Publication Details

At a meeting on 13 and 14 June 2001 the Monetary Policy Committee analysed international and domestic economic developments in order to evaluate the monetary policy stance. After lengthy deliberations the Committee decided that the repo rate should decline by 100 basis points to 11,0 per cent with effect from 15 June 2001. The Committee believes that this should lead to downward adjustments in the lending rates of banks. This decision was based primarily on the following considerations:


1.1 The economic performance of the United States of America remains weak with first-quarter growth now estimated at a seasonally adjusted annualised rate of 1,3 per cent, i.e. only marginally higher than the 1,0 per cent in the fourth quarter of 2000. Inventory depletion was higher than expected in the first three months of 2001, though private consumption expenditure is still supporting economic growth. Industrial production, particularly durable goods production, declined in April. This brought the capacity utilisation rate of manufacturing enterprises to its lowest level in more than a decade. The manufacturing sector continued to shed jobs and productivity declined in the first quarter for the first time since 1995. This latter development caused a rise in unit labour costs, which may, if sustained over time, put upward pressure on inflation.
1.2 The Japanese economy appears to be heading for a recession. In the first quarter of 2001, real gross domestic product declined by 0,8 per cent. Lower industrial production figures in April point to an even weaker second quarter. Growth in the euro area is also starting to show some effects arising from developments in the United States, with growth in total production amounting to an annualised rate of 2,2 per cent in the first quarter of 2001. The global economic slowdown further curbed demand for British exports, leading to a decline in the industrial production of the United Kingdom in February and March 2001. Asian and Latin American economies were also adversely affected by the slower world economic growth. Particularly in non-Japan Asia, the downturn has been more marked than originally expected. The IMF World Economic Outlook nevertheless still forecasts world growth of 3,2 per cent for 2001, compared with 4,8 per cent in 2000.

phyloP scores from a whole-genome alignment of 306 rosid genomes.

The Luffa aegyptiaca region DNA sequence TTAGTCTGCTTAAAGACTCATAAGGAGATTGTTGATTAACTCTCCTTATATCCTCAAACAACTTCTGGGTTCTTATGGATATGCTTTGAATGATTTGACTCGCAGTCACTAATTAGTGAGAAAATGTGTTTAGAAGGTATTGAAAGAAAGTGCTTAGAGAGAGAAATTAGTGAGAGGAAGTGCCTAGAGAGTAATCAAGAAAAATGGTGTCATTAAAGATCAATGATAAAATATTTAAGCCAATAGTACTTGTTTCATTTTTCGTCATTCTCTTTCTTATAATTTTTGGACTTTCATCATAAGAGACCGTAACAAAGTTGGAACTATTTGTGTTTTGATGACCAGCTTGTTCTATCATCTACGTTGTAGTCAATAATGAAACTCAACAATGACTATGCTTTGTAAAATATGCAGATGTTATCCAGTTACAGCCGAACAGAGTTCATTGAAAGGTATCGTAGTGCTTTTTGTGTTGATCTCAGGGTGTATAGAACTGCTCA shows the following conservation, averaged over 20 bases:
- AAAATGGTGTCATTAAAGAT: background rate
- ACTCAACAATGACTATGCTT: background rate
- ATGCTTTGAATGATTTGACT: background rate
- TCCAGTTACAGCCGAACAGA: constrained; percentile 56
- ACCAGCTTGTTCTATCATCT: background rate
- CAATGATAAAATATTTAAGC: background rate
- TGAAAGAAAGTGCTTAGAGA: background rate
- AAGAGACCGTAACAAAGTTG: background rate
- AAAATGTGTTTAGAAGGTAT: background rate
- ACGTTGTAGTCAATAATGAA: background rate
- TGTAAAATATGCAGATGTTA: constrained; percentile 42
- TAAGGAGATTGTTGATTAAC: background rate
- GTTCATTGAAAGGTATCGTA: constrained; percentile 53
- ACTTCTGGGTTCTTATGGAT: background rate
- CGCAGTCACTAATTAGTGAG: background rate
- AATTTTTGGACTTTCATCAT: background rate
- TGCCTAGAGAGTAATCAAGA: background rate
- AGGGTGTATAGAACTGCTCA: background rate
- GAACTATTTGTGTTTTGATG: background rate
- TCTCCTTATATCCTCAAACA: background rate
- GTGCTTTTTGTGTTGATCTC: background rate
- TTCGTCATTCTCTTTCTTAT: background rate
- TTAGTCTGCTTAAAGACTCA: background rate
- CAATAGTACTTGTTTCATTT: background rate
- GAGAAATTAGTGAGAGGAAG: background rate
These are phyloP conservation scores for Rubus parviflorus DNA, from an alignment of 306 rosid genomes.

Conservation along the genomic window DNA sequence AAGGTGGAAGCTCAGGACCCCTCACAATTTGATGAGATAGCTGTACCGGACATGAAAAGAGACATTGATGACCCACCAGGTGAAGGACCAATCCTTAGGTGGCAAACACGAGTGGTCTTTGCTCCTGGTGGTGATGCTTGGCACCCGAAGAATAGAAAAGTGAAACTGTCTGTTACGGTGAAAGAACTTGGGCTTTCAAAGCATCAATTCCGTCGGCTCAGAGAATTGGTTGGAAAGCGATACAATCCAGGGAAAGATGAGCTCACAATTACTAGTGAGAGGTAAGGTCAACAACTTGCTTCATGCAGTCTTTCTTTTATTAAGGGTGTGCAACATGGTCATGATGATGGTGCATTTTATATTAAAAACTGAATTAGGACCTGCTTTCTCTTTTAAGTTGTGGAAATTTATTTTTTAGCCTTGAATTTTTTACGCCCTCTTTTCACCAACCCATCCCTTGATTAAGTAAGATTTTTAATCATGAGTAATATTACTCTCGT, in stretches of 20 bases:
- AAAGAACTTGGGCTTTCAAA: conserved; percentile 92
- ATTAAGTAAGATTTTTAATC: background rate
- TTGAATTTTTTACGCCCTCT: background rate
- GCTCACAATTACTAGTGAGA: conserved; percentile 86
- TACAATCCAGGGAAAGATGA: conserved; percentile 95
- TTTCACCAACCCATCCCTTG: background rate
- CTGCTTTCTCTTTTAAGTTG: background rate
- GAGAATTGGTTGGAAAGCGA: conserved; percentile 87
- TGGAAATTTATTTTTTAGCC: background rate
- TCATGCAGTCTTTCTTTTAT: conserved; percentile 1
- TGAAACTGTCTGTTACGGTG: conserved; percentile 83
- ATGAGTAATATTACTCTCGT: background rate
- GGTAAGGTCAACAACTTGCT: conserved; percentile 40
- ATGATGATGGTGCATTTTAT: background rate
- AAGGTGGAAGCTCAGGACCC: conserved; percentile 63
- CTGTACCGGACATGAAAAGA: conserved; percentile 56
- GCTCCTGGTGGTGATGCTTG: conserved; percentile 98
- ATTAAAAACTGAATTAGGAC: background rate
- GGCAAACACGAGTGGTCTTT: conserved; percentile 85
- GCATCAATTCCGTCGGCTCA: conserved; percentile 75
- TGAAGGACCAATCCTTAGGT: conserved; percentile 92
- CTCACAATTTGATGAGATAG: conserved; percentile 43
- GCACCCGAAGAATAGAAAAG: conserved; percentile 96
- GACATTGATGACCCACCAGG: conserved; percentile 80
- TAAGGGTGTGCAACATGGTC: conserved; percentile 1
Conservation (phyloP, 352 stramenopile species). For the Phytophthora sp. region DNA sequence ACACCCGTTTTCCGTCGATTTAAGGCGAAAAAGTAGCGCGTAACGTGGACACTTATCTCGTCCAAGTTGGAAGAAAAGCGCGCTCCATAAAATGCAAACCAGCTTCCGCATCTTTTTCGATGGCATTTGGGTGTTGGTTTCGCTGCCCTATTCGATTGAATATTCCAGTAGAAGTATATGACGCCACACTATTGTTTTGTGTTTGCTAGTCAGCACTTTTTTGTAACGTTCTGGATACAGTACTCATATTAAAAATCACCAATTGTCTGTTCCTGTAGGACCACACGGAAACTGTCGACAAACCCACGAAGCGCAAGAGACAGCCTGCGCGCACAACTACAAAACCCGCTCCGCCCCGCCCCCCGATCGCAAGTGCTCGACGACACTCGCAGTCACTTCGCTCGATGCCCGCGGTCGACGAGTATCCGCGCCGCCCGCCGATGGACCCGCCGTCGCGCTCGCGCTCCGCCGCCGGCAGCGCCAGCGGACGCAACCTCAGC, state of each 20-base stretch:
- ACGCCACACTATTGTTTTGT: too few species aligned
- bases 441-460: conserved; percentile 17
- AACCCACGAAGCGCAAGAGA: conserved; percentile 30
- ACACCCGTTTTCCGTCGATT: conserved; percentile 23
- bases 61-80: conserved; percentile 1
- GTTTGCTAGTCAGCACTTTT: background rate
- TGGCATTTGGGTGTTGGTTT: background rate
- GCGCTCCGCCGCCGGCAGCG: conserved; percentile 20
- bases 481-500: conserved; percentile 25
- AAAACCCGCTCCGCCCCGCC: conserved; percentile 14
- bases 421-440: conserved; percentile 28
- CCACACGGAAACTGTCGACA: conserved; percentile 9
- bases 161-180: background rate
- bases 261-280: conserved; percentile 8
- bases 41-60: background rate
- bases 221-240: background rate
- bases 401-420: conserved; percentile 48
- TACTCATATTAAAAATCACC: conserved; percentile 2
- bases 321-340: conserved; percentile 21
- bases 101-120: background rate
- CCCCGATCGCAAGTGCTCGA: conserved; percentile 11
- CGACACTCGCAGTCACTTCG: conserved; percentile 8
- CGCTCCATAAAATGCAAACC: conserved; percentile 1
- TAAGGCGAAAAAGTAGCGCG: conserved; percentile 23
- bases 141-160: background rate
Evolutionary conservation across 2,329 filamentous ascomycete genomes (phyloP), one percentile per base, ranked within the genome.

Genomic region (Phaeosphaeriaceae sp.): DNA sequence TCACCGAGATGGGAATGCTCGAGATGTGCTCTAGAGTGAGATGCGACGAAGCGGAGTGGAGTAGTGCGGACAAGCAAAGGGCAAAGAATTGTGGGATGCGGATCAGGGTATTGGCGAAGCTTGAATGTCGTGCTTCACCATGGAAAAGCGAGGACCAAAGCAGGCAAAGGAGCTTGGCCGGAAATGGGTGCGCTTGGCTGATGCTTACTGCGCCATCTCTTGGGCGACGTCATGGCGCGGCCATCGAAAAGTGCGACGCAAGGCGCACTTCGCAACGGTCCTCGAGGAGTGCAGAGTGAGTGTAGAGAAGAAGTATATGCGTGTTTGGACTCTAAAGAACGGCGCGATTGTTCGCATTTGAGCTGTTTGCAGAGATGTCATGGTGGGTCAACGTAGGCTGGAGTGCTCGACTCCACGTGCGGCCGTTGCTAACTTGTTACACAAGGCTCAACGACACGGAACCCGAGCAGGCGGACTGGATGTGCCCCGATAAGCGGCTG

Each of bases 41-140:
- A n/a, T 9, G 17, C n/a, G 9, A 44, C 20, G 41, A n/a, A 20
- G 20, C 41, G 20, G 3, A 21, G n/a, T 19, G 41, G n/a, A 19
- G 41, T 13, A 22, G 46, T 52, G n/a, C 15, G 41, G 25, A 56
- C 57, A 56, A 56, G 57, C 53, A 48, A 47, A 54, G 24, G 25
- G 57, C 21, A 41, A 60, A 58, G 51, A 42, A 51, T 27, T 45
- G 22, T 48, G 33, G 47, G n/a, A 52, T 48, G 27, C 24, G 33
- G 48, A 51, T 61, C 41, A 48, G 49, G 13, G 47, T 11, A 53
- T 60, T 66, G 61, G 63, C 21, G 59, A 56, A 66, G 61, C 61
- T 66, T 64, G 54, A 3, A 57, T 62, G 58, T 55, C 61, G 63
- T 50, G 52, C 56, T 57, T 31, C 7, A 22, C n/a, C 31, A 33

1.3 As a result of the poor short-term outlook for the United States' economy, the Federal Open Market Committee (FOMC) reduced interest rates by a further 50 basis points on 15 May 2001. This has been the fifth cut in interest rates since the beginning of the year, with the benchmark rate moving from 6,50 to 4,00 per cent. The European Central Bank decreased rates by 25 basis points in May 2001. Other countries that have reduced official interest rates since the last meeting of the Monetary Policy Committee, include Denmark, Canada, Israel and New Zealand. None of these countries, however, have decreased rates to the same extent as the United States. By contrast, interest rates in Brazil, where the inflation rate is still above the target range, were raised during May.
1.4 Although there are currently no strongly pervasive inflationary trends, higher inflation has been evident in the euro area and some Asian and Latin American countries. The international oil price has moved above the upper end of the OPEC target and, if sustained, could put upward pressure on world inflation. However, OPEC appears to be committed to maintaining oil prices within the target band of US$22 to US$28 per barrel.